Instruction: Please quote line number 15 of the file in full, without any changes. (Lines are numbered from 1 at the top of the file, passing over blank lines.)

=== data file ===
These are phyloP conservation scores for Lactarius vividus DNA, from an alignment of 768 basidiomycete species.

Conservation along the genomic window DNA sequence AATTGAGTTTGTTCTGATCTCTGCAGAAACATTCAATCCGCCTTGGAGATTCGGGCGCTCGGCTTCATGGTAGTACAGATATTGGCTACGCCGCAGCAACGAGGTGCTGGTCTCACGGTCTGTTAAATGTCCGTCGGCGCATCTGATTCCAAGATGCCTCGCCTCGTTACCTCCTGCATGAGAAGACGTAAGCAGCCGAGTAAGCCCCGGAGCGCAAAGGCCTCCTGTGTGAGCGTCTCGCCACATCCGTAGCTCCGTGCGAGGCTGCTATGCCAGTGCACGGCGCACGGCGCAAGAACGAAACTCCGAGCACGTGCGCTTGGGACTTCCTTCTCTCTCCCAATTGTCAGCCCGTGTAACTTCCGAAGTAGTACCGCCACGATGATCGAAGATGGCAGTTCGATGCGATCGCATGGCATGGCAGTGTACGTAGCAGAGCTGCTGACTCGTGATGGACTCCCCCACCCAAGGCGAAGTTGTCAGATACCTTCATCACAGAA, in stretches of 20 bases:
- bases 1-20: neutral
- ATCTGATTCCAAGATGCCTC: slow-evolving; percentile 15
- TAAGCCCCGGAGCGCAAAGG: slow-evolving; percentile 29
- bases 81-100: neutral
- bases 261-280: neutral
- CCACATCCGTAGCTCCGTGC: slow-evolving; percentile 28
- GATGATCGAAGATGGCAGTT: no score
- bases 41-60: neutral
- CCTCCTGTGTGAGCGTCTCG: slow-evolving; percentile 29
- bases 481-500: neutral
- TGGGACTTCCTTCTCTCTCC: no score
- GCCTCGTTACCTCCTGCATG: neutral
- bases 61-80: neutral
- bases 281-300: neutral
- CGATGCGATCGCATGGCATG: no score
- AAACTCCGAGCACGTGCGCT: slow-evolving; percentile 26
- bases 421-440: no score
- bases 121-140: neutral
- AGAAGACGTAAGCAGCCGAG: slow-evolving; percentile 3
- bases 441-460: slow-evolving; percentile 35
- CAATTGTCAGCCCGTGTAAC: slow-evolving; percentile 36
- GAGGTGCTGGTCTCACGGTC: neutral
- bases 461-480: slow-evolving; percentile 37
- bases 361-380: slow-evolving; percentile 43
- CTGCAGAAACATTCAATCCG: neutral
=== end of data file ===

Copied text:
- bases 61-80: neutral